Tumor initiation by chemical carcinogens is thought to result from binding to DNA that leads to activation/deactivation of critical proto-oncogenes and suppressor genes. We havebeen studying the environmental pro-carcinogen benzo[a]pyrene (BaP) as a model for understanding molecular carcinogenesis. BaP is converted into a potent chemical carcinogen by cellular metabolism and this intermediate is 7R,8S-dihydroxy-9S,10R-epoxy-7,8,9,10-tetrahydroBP[(+)-anti-BPDE]. A (-)-anti-BPDE enantiomer is also made but this metabolite has 50-fold less biological activity. For the past two decades the initiation of tumors by BP has been viewed as a process in which epoxides directly alkylate DNA. However, we have recently discovered a new pathway in which chloride ions catalyze both adduct formation from BPDE and hydrolysis (passive detoxification) of the carcinogen. BPDE forms many adducts with DNA but the identity of the adduct that induces tumor initiation has not been determined. Conformational studies have focused on the major trans(+)-anti- and trans(-)-anti-BPDE-dGuo adducts but not on the minor dAdo and dCyd adducts have not been carried out, in part because of the poor synthetic reactions that are currently employed to make BPDE-DNA adducts. An important aspect of this proposal is the analysis of minor adducts since, in principle, even a single adduct could be biologically amplified. This research has three aims: (i) to study the mechanism of chloride-catalyzed adduct formation through in vitro model systems, (ii) to develop new synthetic schemes for making BPDE-deoxynucleoside adducts and use them to assemble oligodeoxynucleotides (ODNs) modified with the minor adducts for conformational studies, and (iii) to analyze the occurrence and properties of dCyd adducts in reaction profiles between BPDE and DNA.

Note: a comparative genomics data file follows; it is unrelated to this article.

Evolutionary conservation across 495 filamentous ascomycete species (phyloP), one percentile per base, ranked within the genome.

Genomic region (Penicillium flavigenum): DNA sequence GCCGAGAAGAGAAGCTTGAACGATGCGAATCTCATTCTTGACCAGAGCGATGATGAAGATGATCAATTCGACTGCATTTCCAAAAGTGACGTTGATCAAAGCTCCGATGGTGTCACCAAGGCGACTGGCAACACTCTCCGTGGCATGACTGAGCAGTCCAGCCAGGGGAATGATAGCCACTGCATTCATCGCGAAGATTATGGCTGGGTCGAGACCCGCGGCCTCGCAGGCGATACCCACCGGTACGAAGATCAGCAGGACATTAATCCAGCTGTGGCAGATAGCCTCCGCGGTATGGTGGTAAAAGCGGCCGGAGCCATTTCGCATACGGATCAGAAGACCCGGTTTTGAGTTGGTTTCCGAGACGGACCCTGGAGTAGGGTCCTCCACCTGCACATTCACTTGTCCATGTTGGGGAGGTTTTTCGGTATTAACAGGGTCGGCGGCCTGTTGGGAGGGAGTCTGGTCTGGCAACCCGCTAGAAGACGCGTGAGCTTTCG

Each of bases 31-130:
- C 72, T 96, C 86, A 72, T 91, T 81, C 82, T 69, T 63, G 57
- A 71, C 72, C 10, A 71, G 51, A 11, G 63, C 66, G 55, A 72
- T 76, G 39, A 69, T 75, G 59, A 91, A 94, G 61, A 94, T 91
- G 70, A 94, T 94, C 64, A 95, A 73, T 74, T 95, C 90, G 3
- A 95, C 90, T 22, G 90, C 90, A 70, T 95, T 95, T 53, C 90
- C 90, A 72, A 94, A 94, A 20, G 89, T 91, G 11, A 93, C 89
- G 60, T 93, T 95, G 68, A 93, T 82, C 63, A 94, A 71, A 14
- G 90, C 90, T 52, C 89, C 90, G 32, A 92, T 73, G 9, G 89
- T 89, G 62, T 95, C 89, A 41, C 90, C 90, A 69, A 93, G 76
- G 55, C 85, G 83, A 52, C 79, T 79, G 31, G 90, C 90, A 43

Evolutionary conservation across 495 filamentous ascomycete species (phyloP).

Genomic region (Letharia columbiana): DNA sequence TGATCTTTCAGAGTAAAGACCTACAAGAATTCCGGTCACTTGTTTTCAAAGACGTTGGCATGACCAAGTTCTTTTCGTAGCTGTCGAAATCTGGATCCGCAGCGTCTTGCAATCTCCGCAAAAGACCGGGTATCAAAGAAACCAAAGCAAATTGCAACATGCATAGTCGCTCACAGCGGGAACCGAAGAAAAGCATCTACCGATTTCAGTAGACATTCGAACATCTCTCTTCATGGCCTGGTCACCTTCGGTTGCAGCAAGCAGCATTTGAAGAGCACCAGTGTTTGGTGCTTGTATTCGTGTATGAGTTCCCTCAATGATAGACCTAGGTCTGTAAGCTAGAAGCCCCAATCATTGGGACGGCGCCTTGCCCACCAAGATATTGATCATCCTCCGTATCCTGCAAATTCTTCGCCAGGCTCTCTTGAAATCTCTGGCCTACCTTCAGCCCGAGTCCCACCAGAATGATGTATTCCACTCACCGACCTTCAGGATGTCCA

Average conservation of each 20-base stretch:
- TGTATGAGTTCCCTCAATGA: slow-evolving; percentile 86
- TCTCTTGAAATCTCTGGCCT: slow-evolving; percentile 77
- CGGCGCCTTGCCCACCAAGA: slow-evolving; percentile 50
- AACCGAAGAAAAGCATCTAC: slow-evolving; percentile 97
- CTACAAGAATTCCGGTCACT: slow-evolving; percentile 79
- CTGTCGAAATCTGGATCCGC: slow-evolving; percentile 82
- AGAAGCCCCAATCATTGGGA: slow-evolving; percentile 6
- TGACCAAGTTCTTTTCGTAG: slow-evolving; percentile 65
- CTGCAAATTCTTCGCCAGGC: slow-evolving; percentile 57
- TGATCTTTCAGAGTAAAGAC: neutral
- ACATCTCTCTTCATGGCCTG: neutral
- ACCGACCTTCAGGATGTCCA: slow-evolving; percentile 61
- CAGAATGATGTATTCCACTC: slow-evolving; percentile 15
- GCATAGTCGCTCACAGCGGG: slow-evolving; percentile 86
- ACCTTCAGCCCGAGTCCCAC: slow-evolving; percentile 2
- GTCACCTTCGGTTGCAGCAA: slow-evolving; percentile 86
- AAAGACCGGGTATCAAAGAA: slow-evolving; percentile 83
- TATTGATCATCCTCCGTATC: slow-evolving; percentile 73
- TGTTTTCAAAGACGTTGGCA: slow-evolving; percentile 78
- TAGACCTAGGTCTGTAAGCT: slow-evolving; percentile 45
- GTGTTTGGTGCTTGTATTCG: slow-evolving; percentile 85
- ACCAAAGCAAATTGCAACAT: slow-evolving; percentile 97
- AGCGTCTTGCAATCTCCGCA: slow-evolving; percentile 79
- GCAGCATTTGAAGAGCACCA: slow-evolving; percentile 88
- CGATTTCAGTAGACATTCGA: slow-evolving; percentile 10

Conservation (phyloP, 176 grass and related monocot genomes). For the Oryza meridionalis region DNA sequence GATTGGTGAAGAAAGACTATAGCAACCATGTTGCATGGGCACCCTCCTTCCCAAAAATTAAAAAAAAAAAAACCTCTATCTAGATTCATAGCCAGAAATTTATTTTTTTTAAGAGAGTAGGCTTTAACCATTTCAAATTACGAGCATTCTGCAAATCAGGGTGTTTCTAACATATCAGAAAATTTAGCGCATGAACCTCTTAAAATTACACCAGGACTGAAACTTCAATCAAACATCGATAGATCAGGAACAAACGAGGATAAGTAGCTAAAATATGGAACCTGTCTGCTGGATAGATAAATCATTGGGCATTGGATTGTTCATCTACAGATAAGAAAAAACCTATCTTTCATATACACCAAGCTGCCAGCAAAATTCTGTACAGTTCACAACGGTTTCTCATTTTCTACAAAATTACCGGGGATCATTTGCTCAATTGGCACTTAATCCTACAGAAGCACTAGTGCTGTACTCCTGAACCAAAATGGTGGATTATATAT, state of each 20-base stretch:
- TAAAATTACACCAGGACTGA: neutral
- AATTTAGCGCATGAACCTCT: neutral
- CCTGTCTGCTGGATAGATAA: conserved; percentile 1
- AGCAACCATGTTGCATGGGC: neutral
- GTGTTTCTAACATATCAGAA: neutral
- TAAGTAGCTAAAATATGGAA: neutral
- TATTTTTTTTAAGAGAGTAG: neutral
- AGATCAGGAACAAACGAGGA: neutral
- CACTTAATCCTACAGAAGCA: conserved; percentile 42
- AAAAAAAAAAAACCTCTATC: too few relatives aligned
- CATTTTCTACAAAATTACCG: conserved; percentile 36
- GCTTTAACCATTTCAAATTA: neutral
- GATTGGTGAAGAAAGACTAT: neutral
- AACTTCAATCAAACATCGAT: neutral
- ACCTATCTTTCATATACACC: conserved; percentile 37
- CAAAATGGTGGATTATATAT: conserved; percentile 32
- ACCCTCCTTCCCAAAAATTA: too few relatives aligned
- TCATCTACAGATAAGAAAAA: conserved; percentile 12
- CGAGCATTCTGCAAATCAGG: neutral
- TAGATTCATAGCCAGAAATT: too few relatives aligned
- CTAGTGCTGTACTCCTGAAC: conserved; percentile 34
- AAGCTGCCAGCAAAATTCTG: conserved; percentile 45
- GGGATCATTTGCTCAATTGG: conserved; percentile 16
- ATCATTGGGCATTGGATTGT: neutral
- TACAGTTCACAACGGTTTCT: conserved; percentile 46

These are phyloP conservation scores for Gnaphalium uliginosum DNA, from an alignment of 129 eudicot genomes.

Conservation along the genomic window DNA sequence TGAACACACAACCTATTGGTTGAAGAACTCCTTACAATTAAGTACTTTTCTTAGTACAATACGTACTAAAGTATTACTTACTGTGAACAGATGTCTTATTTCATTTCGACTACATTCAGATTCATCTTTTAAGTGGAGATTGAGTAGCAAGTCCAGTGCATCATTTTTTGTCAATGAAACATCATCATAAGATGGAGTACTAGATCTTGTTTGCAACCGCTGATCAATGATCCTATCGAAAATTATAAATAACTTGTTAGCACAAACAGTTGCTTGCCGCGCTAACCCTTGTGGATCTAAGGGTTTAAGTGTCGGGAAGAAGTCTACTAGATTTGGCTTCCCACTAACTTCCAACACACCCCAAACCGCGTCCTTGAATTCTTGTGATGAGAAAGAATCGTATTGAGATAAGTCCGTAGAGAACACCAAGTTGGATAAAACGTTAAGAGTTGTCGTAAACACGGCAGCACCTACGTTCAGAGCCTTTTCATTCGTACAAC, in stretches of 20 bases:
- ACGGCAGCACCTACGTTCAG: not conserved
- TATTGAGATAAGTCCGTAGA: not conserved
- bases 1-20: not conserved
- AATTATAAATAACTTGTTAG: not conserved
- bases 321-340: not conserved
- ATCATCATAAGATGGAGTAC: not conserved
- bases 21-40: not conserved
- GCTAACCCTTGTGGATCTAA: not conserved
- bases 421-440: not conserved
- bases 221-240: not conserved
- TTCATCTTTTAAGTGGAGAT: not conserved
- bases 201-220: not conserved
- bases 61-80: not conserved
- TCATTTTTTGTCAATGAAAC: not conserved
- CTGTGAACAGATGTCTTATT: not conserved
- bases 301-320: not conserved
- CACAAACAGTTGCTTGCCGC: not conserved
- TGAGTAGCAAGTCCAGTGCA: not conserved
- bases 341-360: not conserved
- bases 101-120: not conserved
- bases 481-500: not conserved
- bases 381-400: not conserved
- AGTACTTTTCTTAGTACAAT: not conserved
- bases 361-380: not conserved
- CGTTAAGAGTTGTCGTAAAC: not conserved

Aim (i) will be pursued by synthesizing halohydrins of BPDE and comparing adducts formed with this intermediate and from BPDE. We will also study the role of bromide and iodide in adduct formation. An important question concerning carcinogenesis mechanisms is whether chloride participates in the tumor initiation properties of all electrophilic chemical carcinogens or whether the reaction is confined to epoxides.
Aim (ii) will be accomplished by substantially improving synthetic methods for making adducts. This will permit the synthesis and conformational study of ODNs modified with minor adducts.
Aim (iii) will be accomplished by development of separation systems capable of resolving dCyd adducts from other components in BPDE-DNA reactions. The long term goal of this work is to determine the mechanism by which chemical carcinogens attack DNA, and to assess the relative biological activity of each of the BPDE-DNA adducts that are formed from the carcinogen. These investigations will provide necessary information concerning which BPDE adduct is responsible for the biological activity of this important and ubiquitous environmental contaminant.

National Institute of Health (NIH)
National Center for Research Resources (NCRR)
Biotechnology Resource Grants (P41)
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